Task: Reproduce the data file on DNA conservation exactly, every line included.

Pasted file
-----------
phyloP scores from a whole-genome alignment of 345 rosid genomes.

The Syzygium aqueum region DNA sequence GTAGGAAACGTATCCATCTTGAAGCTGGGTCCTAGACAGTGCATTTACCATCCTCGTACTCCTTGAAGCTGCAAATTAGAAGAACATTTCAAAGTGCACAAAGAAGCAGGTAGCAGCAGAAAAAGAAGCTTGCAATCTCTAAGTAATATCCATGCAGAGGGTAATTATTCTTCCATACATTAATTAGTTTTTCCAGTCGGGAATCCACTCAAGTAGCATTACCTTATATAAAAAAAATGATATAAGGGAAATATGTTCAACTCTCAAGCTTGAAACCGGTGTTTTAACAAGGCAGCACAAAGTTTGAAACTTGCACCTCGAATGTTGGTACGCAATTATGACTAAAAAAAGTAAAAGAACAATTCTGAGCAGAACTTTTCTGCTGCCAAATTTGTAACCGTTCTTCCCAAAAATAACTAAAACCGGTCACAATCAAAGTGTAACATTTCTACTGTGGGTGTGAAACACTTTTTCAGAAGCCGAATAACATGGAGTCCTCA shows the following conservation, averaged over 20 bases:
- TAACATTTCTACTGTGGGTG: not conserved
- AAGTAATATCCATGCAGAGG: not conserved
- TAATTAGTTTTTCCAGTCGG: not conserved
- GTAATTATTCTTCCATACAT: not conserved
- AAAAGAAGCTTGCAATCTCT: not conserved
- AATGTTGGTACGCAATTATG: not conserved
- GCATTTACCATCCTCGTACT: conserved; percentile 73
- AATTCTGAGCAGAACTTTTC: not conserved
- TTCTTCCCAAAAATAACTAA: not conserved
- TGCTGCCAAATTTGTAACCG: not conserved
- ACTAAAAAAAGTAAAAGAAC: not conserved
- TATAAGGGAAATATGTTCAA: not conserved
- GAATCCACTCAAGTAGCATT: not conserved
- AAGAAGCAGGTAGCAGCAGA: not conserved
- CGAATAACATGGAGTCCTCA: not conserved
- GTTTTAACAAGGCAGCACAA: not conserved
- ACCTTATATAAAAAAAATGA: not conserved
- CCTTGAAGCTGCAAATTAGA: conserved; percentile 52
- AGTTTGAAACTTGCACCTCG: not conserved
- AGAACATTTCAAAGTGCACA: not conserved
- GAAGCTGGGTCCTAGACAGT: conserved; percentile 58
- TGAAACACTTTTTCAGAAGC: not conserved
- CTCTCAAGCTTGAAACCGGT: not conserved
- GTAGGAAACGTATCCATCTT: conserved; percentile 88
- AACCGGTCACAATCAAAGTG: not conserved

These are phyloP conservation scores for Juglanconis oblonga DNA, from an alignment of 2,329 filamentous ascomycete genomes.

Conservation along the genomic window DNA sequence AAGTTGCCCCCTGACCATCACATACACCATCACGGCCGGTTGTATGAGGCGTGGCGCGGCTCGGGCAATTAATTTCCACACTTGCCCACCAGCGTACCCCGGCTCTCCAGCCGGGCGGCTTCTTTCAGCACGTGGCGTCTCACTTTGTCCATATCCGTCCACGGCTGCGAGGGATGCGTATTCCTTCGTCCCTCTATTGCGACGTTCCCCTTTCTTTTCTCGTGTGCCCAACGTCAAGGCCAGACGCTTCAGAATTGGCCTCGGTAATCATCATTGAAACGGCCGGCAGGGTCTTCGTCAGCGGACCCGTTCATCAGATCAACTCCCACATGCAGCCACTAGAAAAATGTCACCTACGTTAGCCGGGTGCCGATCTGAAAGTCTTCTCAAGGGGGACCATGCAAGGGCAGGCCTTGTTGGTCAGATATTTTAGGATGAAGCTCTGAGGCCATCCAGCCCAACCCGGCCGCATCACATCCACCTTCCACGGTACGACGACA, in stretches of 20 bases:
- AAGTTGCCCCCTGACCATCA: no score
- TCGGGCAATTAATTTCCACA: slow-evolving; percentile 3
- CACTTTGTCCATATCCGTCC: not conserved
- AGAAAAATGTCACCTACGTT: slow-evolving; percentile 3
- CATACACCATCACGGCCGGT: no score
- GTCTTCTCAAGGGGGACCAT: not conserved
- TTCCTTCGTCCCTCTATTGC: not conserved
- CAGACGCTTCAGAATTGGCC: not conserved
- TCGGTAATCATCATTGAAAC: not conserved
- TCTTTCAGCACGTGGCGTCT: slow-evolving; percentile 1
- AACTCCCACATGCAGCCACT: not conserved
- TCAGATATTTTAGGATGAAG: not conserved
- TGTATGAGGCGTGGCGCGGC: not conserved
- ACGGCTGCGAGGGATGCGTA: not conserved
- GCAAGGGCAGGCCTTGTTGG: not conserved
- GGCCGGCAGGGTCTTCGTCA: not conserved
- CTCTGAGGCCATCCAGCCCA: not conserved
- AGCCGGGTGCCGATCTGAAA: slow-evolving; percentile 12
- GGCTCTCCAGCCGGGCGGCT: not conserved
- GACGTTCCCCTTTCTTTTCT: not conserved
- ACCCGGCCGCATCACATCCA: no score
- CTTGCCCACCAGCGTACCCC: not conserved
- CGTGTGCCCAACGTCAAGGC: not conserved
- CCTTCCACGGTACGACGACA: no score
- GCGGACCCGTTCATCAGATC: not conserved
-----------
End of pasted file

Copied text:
phyloP scores from a whole-genome alignment of 345 rosid genomes.

The Syzygium aqueum region DNA sequence GTAGGAAACGTATCCATCTTGAAGCTGGGTCCTAGACAGTGCATTTACCATCCTCGTACTCCTTGAAGCTGCAAATTAGAAGAACATTTCAAAGTGCACAAAGAAGCAGGTAGCAGCAGAAAAAGAAGCTTGCAATCTCTAAGTAATATCCATGCAGAGGGTAATTATTCTTCCATACATTAATTAGTTTTTCCAGTCGGGAATCCACTCAAGTAGCATTACCTTATATAAAAAAAATGATATAAGGGAAATATGTTCAACTCTCAAGCTTGAAACCGGTGTTTTAACAAGGCAGCACAAAGTTTGAAACTTGCACCTCGAATGTTGGTACGCAATTATGACTAAAAAAAGTAAAAGAACAATTCTGAGCAGAACTTTTCTGCTGCCAAATTTGTAACCGTTCTTCCCAAAAATAACTAAAACCGGTCACAATCAAAGTGTAACATTTCTACTGTGGGTGTGAAACACTTTTTCAGAAGCCGAATAACATGGAGTCCTCA shows the following conservation, averaged over 20 bases:
- TAACATTTCTACTGTGGGTG: not conserved
- AAGTAATATCCATGCAGAGG: not conserved
- TAATTAGTTTTTCCAGTCGG: not conserved
- GTAATTATTCTTCCATACAT: not conserved
- AAAAGAAGCTTGCAATCTCT: not conserved
- AATGTTGGTACGCAATTATG: not conserved
- GCATTTACCATCCTCGTACT: conserved; percentile 73
- AATTCTGAGCAGAACTTTTC: not conserved
- TTCTTCCCAAAAATAACTAA: not conserved
- TGCTGCCAAATTTGTAACCG: not conserved
- ACTAAAAAAAGTAAAAGAAC: not conserved
- TATAAGGGAAATATGTTCAA: not conserved
- GAATCCACTCAAGTAGCATT: not conserved
- AAGAAGCAGGTAGCAGCAGA: not conserved
- CGAATAACATGGAGTCCTCA: not conserved
- GTTTTAACAAGGCAGCACAA: not conserved
- ACCTTATATAAAAAAAATGA: not conserved
- CCTTGAAGCTGCAAATTAGA: conserved; percentile 52
- AGTTTGAAACTTGCACCTCG: not conserved
- AGAACATTTCAAAGTGCACA: not conserved
- GAAGCTGGGTCCTAGACAGT: conserved; percentile 58
- TGAAACACTTTTTCAGAAGC: not conserved
- CTCTCAAGCTTGAAACCGGT: not conserved
- GTAGGAAACGTATCCATCTT: conserved; percentile 88
- AACCGGTCACAATCAAAGTG: not conserved

These are phyloP conservation scores for Juglanconis oblonga DNA, from an alignment of 2,329 filamentous ascomycete genomes.

Conservation along the genomic window DNA sequence AAGTTGCCCCCTGACCATCACATACACCATCACGGCCGGTTGTATGAGGCGTGGCGCGGCTCGGGCAATTAATTTCCACACTTGCCCACCAGCGTACCCCGGCTCTCCAGCCGGGCGGCTTCTTTCAGCACGTGGCGTCTCACTTTGTCCATATCCGTCCACGGCTGCGAGGGATGCGTATTCCTTCGTCCCTCTATTGCGACGTTCCCCTTTCTTTTCTCGTGTGCCCAACGTCAAGGCCAGACGCTTCAGAATTGGCCTCGGTAATCATCATTGAAACGGCCGGCAGGGTCTTCGTCAGCGGACCCGTTCATCAGATCAACTCCCACATGCAGCCACTAGAAAAATGTCACCTACGTTAGCCGGGTGCCGATCTGAAAGTCTTCTCAAGGGGGACCATGCAAGGGCAGGCCTTGTTGGTCAGATATTTTAGGATGAAGCTCTGAGGCCATCCAGCCCAACCCGGCCGCATCACATCCACCTTCCACGGTACGACGACA, in stretches of 20 bases:
- AAGTTGCCCCCTGACCATCA: no score
- TCGGGCAATTAATTTCCACA: slow-evolving; percentile 3
- CACTTTGTCCATATCCGTCC: not conserved
- AGAAAAATGTCACCTACGTT: slow-evolving; percentile 3
- CATACACCATCACGGCCGGT: no score
- GTCTTCTCAAGGGGGACCAT: not conserved
- TTCCTTCGTCCCTCTATTGC: not conserved
- CAGACGCTTCAGAATTGGCC: not conserved
- TCGGTAATCATCATTGAAAC: not conserved
- TCTTTCAGCACGTGGCGTCT: slow-evolving; percentile 1
- AACTCCCACATGCAGCCACT: not conserved
- TCAGATATTTTAGGATGAAG: not conserved
- TGTATGAGGCGTGGCGCGGC: not conserved
- ACGGCTGCGAGGGATGCGTA: not conserved
- GCAAGGGCAGGCCTTGTTGG: not conserved
- GGCCGGCAGGGTCTTCGTCA: not conserved
- CTCTGAGGCCATCCAGCCCA: not conserved
- AGCCGGGTGCCGATCTGAAA: slow-evolving; percentile 12
- GGCTCTCCAGCCGGGCGGCT: not conserved
- GACGTTCCCCTTTCTTTTCT: not conserved
- ACCCGGCCGCATCACATCCA: no score
- CTTGCCCACCAGCGTACCCC: not conserved
- CGTGTGCCCAACGTCAAGGC: not conserved
- CCTTCCACGGTACGACGACA: no score
- GCGGACCCGTTCATCAGATC: not conserved